Indonesia is embarking on a program to modernize its navy and build an effective deterrent to counter acts of encroachment on its 200-nautical mile exclusive economic zone (EEZ) along its northern maritime boundary.
Increased purchase of aircraft and warships
Indonesia’s Coordinating Minister for Maritime Affairs and Investment Luhut Panjaitan has emphasized the need to build a “cross-ocean” surface combat force to protect the country’s fishery resources in the North Natuna Sea.
After the incident that a Chinese survey ship escorted by two armed coast guard ships allegedly entered Indonesian waters and harassed gas exploration activities in 2021, Jakarta is more concerned about the potential threats to the country what might happen next.
Indonesia has 2 locally produced Sigma-class frigates and 5 Van Speijk-class frigates – built in the 60s but their range is quite limited, from 6,000 to 9,000km. The navy‘s core fleet of 24 corvettes, including 14 that were acquired from the German Navy in 1993 and are about to be retired.
To strengthen the navy’s capacity, Indonesian Defense Minister Prabowo Subianto signed a contract to buy two British Type 31 frigates, expected to be built at the Surabaya factory belonging to the state-owned shipbuilder PT PAL (Indonesia) signed a contract to buy 6 new multi-purpose FREMM frigates and 2 upgraded Maestrale-class light frigates from Italy.
Type 31 frigate weighs 5,100 tons, has a range of 17,000km, a maximum speed of 30 knots. It is armed with Sea Ceptor air defense missiles, AugustaWestland Wildcat or Sikorsky Seahawk helicopters capable of launching anti-ship missiles and light torpedoes.
The Royal Navy currently owns five similar frigates, but many military experts say the basic design of Type 31 could be altered to meet a range of requirements specific to its operations.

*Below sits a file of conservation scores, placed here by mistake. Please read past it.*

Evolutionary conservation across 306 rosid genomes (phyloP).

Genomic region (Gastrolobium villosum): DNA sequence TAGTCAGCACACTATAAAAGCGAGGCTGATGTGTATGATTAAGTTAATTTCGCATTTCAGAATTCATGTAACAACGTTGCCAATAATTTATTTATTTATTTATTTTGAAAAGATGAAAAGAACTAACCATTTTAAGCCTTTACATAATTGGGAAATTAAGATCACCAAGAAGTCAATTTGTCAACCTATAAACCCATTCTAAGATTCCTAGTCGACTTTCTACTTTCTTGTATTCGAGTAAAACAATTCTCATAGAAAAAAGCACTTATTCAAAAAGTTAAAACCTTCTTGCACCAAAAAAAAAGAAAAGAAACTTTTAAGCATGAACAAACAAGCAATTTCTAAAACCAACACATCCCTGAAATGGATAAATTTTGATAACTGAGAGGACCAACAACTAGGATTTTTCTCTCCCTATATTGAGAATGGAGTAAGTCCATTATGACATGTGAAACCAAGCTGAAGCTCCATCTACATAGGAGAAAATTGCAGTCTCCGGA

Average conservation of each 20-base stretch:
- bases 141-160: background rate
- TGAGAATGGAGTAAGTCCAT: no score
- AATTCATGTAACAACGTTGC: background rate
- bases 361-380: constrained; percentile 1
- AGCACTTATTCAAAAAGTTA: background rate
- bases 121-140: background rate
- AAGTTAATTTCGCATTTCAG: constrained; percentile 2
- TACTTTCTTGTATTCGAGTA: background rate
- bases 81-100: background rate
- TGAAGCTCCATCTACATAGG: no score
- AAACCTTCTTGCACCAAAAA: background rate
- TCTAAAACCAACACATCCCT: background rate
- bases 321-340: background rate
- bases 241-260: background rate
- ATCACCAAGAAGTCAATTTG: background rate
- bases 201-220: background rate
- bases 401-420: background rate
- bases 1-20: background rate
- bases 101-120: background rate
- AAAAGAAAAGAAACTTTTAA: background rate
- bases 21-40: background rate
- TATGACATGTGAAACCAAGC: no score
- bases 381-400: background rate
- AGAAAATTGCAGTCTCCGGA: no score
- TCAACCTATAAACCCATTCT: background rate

This $720 million frigate deal will be a win for Indonesia as the country benefits from the technology transfer, which not only helps in making domestic weapons but also helps develop the shipbuilding industry.
In addition, Italian shipbuilder Fincantieri also announced that it will build six FREMM frigates with a total cost of up to 4.5 billion USD. FREMM is one of the most modern multi-purpose frigates in Europe today, with 18 active ships with 5 countries’ navies.
With a maximum displacement of 6,000 tons, the FREMM-class frigate is capable of reaching speeds of up to 27 knots, the range of which is 6,000 knots.
Meeting the needs of naval modernization
In addition to the warships mentioned above, Mr. Subianto is also considering buying more Boeing F-15EX Eagle II and Dassault Rafale fighter jets to strengthen the front-line fleet of 33 F-16 fighters 16 Su-27 & Su-30 fighter jets.
Indonesian Air Force Commander Fadjar Prasetyo recently said that the country had decided to abandon its plan to buy Russian Su-35 multi-role fighter because of concerns about US economic sanctions. Indonesia will rely largely on foreign loans to finance a $125 billion military modernization program over the next 25 years, according to classified documents from the Indonesian Defense Ministry.
“Many of our defense systems have become old, so replacing them is essential,” noted Prabowo Subianto, stressing the need to respond to “an always-on environment. change”.
However, Minister Prabowo Subianto and many other Indonesian defense officials did not mention much of China’s “aggressive behavior” in the North Natuna Sea.
According to maritime observers, China appears to have conducted little military activity in the South China Sea in the past two months, but the US dispatch of the Nimitz-class aircraft carrier, USS Carl Vinson, and the Wasp Essex-class amphibious assault ship and ships escorting into the southern part of the South China Sea on January 12 could anger Beijing and take retaliatory actions.
Muhamad Haripin, a researcher at the Center for Political Studies of the Indonesian Academy of Sciences, said that one of the reasons why Indonesia has stepped up to buy military hardware is concerns about China’s growing aggression in the East Sea region.
Maritime challenges from China and major power rivalry in Southeast Asia will inevitably require Indonesia to further modernize its navy in the coming years.
Whether Indonesia will complete its modernization drive remains to be seen, but it certainly has a chance to build a better navy to protect the vast waterways that Jakarta offers. “plays an important role”.